My basket filled slowly at first. I’d be distracted by bright, happy looking mushrooms that were so much easier to spy than the dead-leaf colored object of today’s hunt. From childhood I have had the fear of God put into me about picking and eating mushrooms and I wasn’t about to put anything into my basket that wasn’t a trumpet of the dead - an ironic name for someone as afraid of mushrooms as I am.It wasn’t long before my childhood spent in the woods kicked in and I began to notice a pattern to where I was finding my prey. Under a dead rotting branch, close to the base of larger oak trees, tucked up against a chestnut burr. Now that I was more clued in, after I had harvested all in one area I could quickly find a new patch. Then One called me over to another section of the forest. Here there were patches in strangely cleared spaces. Still full of lovely leaf debris, but no tree stumps or dead branches. It was hard to move without stepping on the trumpets. At one point Two said, “It seems like they are growing right in front of me as I pick them. Where are they all coming from?” I had thought the exact same thing a few minutes earlier. But there was little conversation as we each fell into our own tranquility. Just One, Two and me, and the deep woodsy smell of wet oak leaves, the pitter patter of water droplets and the chhh chhh chhh of a tiny squirrel.
The light slinked out of the way as evening began its slow autumnal fall, and so with baskets pretty dang full we headed up through the forest to the car. Stooping along the way to pick that one last beautiful trumpet. With our baskets tucked into the trunk Two asked, “Straight on down the road?” and One said, “Yes, no retracing our steps, we have to confuse anyone that might see us.” So over hill and dale we returned to Bourdeilles. I returned home with a basket full of mushrooms and a mouth zipped shut.
p.s. Dear Mom, I promise not to try this on my own! xoxo s
Saturday, November 9, 2013
Monday, November 4, 2013
The tingly excitement felt just like our early gardening days when I couldn’t wait to scour the seductive catalogues arriving in the mail. I would spend hours sitting at the kitchen table reading detailed descriptions of plants and tools. Studying what gorgeous new plant introduction or new-fangled tool I just had to have.
These days in France the glossy catalogues arriving in my mailbox are full of descriptive words like spicy, rounded, ripe, elegant, fresh, complex, strong and refined. Could be flowers, but they’re not! These glossies are wine catalogs, for it is the season of the Foire aux Vin. This event is the annual special presentation of wines in the major grocery store chains.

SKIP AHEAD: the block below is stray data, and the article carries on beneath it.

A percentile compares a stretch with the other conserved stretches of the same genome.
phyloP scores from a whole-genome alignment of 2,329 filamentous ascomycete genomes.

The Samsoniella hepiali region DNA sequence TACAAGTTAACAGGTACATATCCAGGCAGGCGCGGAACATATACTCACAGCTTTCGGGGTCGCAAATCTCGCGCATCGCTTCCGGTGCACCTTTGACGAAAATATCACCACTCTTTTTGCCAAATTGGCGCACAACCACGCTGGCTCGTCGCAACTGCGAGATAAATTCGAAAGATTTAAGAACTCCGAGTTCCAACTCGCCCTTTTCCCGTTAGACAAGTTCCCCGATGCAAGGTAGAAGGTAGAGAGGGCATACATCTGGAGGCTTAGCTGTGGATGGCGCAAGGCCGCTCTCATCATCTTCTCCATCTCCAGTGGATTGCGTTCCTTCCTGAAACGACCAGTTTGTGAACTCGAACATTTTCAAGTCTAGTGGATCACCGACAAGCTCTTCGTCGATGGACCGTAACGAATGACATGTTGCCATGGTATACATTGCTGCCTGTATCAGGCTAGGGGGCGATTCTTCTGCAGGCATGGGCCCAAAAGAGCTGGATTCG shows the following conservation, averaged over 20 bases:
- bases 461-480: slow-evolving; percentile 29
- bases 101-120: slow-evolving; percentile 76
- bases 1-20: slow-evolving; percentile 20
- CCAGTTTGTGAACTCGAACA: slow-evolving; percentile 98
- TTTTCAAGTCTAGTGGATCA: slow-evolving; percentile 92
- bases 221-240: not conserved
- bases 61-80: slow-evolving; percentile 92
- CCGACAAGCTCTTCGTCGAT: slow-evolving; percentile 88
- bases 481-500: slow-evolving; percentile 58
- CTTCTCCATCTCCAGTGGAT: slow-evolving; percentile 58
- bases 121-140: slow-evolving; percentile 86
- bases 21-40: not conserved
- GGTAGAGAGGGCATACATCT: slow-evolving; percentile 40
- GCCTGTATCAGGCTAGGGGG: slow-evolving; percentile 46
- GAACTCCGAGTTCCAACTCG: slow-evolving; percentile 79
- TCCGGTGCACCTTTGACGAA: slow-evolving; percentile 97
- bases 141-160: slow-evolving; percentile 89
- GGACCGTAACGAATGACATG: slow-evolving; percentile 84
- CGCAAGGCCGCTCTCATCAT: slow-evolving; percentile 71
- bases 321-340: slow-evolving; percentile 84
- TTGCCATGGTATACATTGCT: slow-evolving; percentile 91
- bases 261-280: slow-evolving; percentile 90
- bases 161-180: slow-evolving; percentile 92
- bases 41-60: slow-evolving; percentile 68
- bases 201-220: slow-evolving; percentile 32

For years I have thought that this is just a gimmick to lead one to think that it is a great time to get bargains as the big chains stores try to get rid of leftover wine stocks. But, it turns out that each major grocery chain has a dedicated team of wine experts that spend a year tasting, buying and writing up descriptions of wines for this legitimate event.
One catalogue in particular was well organized and cleverly presented. So there I sat with little sticky tabs and a glass of wine trying to pick out a limited selection of wines to taste test over the winter.
Bordeaux Lussac Saint-Emilion Chateau Moulin de Grenet 2010
"Strong with a beautiful classic presence stepping off with a note of minerals. A wine of character, correct and concentrated which will age wonderfully.”
Languedoc-Roussillon Fitou Domaine de la Piale 2011
"A beautiful approach to the complexities of the soils of Fitou which pull flavors from the ocean and the rocky hillsides. Fruity and gourmand.”
Bordeaux vin Blanc Graves de Vayres Chateau Goudichaud 2012
"A very beautiful white, nervous and structured with a bouquet of citrus and white fruits. The soils of Graves near the city of Libourne produce wines well bred, but not well known.”
Could any flower be written up with such flowery language? It was so hard to narrow myself to a rational selection - I wanted to “sample” way too many.
The very next morning it was off to the grocery store. I was incredibly self conscious as the bottom of my grocery cart was blanketed in wine bottles. Then the spectacle continued to get worse until there were three layers of bottles. I won’t even go into how I felt at the checkout counter.....(Well, perhaps I felt a little French).